3 Tips for Planting Trees on Your Flip Property
It’s time to come up with a landscape design for your flip house. You don’t want to spend a ton of cash, so you’ve got to be strategic about what you plant, where you plant it, and how you plant it to get the most bang for your buck, and—of course—to impress buyers. Since trees can be an expensive investment you want to do things right. Consider these three tips for planting trees that we’ve summarized for you below from Better Homes & Gardens.
Location, Location, Location
When planting a large species avoid positioning it too closely to your house where its branches and roots can grow into the structure. Also, steer clear of planting trees that love water too closely to pavement. Daytime heat that collects in the cement releases at night, and trees like willows or river birches can experience stress, which can lead to other problems.
If you have no choice but to situate your tree in an area that’s not exactly the most spacious, be sure to select a small species, like a dwarf Japanese maple, a dwarf magnolia, or a dogwood.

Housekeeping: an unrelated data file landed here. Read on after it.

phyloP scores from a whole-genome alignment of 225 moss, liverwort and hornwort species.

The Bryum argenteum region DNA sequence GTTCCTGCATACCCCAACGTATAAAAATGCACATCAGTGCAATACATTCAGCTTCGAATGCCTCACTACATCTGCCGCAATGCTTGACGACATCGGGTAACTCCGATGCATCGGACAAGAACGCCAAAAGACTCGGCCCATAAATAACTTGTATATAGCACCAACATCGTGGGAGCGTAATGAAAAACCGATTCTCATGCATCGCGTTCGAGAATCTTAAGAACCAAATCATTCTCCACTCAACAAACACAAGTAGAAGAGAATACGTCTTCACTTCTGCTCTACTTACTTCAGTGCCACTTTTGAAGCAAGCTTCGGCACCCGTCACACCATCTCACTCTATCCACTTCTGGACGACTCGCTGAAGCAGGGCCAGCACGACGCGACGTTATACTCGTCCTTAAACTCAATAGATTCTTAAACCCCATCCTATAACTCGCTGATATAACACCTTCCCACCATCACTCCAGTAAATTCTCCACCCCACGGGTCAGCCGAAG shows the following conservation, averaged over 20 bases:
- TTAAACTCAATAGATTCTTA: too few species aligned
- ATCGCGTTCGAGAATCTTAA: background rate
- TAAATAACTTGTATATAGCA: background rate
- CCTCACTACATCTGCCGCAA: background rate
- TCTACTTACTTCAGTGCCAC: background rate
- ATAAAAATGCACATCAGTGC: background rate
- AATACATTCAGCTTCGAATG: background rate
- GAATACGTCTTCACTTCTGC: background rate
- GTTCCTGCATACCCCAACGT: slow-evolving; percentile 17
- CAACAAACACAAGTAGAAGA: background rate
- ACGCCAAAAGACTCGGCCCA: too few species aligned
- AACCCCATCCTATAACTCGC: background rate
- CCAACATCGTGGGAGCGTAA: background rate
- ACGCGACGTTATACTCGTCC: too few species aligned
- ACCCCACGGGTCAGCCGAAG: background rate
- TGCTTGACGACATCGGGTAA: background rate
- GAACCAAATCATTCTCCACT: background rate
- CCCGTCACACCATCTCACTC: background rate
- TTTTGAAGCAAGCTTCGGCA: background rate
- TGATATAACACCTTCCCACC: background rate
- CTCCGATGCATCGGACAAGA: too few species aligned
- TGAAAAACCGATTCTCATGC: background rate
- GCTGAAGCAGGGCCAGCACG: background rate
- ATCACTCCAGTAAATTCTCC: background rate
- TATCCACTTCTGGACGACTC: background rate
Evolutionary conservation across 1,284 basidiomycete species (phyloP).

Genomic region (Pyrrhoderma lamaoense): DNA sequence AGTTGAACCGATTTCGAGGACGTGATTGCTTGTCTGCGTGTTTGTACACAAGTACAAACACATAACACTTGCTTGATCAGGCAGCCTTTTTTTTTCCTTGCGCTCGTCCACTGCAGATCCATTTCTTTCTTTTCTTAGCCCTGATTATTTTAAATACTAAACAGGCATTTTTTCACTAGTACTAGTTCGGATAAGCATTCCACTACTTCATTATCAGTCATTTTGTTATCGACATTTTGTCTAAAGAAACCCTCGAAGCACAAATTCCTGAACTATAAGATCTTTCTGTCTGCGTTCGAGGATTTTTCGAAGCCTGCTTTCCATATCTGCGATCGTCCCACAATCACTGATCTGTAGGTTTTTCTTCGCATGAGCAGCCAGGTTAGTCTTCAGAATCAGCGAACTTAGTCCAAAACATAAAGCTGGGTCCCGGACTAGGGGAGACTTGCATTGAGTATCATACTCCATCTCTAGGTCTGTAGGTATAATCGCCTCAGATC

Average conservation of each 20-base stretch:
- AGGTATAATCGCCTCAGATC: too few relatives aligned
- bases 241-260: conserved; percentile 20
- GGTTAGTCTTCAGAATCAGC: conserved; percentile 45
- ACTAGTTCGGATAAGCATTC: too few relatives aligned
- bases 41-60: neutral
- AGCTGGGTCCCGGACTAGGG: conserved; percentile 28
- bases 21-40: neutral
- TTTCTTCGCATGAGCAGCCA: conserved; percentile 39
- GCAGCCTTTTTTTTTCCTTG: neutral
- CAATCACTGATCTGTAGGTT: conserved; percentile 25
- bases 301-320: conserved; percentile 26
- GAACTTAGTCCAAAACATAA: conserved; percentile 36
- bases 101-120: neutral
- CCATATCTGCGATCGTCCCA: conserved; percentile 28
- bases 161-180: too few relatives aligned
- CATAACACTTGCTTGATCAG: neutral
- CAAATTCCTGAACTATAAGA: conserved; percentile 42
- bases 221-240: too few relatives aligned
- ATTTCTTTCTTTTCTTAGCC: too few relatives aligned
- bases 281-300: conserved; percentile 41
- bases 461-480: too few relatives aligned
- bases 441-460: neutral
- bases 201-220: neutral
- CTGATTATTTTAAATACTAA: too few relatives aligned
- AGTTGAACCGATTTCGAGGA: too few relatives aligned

Stay Close to Home
When choosing trees opt for species that are native to your local environment, which can mean they’re well adapted to the climate and soil. Native trees also help better sustain insects and birds. Most people don’t know a whole lot about native trees, so one way to learn a little more is to pay a visit to a local nursery or an arboretum where you can get ideas about what kinds of trees to plant, and how to plant them on your property.
Remember Your Roots
Consider planting young trees on your property. Younger trees that are two to four feet tall are typically healthier than larger ones over time because their root systems are usually intact when they’re transplanted.
Oftentimes larger trees have been dug out of the ground and then wrapped up to be sold, so it’s likely that they won’t have their full root systems intact because portions have been cut off while being uprooted. This can put mature trees under stress and cause them to require more watering in order to rebuild their root systems.
An added benefit of choosing younger trees is that they tend to be less expensive.
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